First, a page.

Integrated Algebra

In implementing the Algebra process and content performance indicators, it is expected that students will identify and justify mathematical relationships.  The intent of both the process and content performance indicators is to provide a variety of ways for students to acquire and demonstrate mathematical reasoning ability when solving problems.  Local curriculum and local/state assessments must support and allow students to use any mathematically correct method when solving a problem.

Throughout this document the performance indicators use the words investigate, explore, discover, conjecture, reasoning, argument, justify, explain, proof, and apply.  Each of these terms is an important component in developing a studentís mathematical reasoning ability.  It is therefore important that a clear and common definition of these terms be understood.  The order of these terms reflects different stages of the reasoning process.

Investigate/Explore - Students will be given situations in which they will be asked to look for patterns or relationships between elements within the setting.

Discover - Students will make note of possible patterns and generalizations that result from investigation/exploration.

Conjecture - Students will make an overall statement, thought to be true, about the new discovery.

Reasoning - Students will engage in a process that leads to knowing something to be true or false.

Argument - Students will communicate, in verbal or written form, the reasoning process that leads to a conclusion.  A valid argument is the end result of the conjecture/reasoning process.

Justify/Explain - Students will provide an argument for a mathematical conjecture.  It may be an intuitive argument or a set of examples that support the conjecture.  The argument may include, but is not limited to, a written paragraph, measurement using appropriate tools, the use of dynamic software, or a written proof.

Proof - Students will present a valid argument, expressed in written form, justified by axioms, definitions, and theorems.

Apply - Students will use a theorem or concept to solve an algebraic or numerical problem.

Problem Solving Strand

Students will build new mathematical knowledge through problem solving.
A.PS.1

Use a variety of problem solving strategies to understand new mathematical content

A.PS.2 Recognize and understand equivalent representations of a problem situation or a mathematical concept
Students will solve problems that arise in mathematics and in other contexts.
A.PS.3

Observe and explain patterns to formulate generalizations and conjectures

A.PS.4 Use multiple representations to represent and explain problem situations (e.g., verbally, numerically, algebraically, graphically)
Students will apply and adapt a variety of appropriate strategies to solve problems.
A.PS.5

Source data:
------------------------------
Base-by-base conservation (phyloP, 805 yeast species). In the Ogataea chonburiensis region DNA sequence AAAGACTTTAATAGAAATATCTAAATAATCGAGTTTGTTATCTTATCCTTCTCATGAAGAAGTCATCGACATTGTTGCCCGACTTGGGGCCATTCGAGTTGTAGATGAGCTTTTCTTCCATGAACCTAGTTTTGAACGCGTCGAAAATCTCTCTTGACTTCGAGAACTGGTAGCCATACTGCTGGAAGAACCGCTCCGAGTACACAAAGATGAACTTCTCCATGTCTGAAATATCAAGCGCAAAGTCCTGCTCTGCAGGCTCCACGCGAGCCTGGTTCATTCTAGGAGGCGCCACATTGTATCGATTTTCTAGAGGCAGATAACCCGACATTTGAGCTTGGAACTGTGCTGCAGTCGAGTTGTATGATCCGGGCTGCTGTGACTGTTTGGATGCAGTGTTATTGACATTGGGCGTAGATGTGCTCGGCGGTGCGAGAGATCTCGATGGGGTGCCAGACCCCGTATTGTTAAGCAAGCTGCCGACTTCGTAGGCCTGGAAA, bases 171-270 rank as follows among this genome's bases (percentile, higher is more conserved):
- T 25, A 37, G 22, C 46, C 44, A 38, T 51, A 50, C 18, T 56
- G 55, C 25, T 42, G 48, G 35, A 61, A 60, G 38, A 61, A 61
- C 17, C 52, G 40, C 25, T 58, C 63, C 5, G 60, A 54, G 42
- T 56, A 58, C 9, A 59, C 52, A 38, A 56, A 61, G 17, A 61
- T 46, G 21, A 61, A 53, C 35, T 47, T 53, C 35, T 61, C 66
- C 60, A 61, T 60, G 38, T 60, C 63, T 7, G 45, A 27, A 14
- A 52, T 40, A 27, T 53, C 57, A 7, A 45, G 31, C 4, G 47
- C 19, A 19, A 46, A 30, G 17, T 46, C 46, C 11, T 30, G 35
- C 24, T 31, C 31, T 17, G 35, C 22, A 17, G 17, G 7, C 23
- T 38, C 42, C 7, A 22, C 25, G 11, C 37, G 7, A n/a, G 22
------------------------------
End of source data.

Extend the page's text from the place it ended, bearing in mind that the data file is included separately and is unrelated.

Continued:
Choose an effective approach to solve a problem from a variety of strategies (numeric, graphic, algebraic)

A.PS.6 Use a variety of strategies to extend solution methods to other problems     
A.PS.7 Work in collaboration with others to propose, critique, evaluate, and value alternative approaches to problem solving
Students will monitor and reflect on the process of mathematical problem solving.
A.PS.8 Determine information required to solve a problem, choose methods for obtaining the information, and define parameters for acceptable solutions
A.PS.9 Interpret solutions within the given constraints of a problem
A.PS.10 Evaluate the relative efficiency of different representations and solution methods of a problem

Reasoning and Proof Strand

Students will recognize reasoning and proof as fundamental aspects of mathematics.
A.RP.1 Recognize that mathematical ideas can be supported by a variety of strategies
Students will make and investigate mathematical conjectures. 
A.RP.2

Use mathematical strategies to reach a conclusion and provide supportive arguments for a conjecture

A.RP.3 Recognize when an approximation is more appropriate than an exact answer
Students will develop and evaluate mathematical arguments and proofs.
A.RP.4 Develop, verify, and explain an argument, using appropriate mathematical ideas and language
A.RP.5 Construct logical arguments that verify claims or counterexamples that refute them
A.RP.6 Present correct mathematical arguments in a variety of forms
A.RP.7 Evaluate written arguments for validity
Students will select and use various types of reasoning and methods of proof.
A.RP.8 Support an argument by using a systematic approach to test more than one case
A.RP.9

Devise ways to verify results or use counterexamples to refute incorrect statements

A.RP.10 Extend specific results to more general cases
A.RP.11 Use a Venn diagram to support a logical argument
A.PR.12 Apply inductive reasoning in making and supporting mathematical conjectures

Communication Strand

Students will organize and consolidate their mathematical thinking through communication.
A.CM.1

Communicate verbally and in writing a correct, complete, coherent, and clear design (outline) and explanation for the steps used in solving a problem

A.CM.2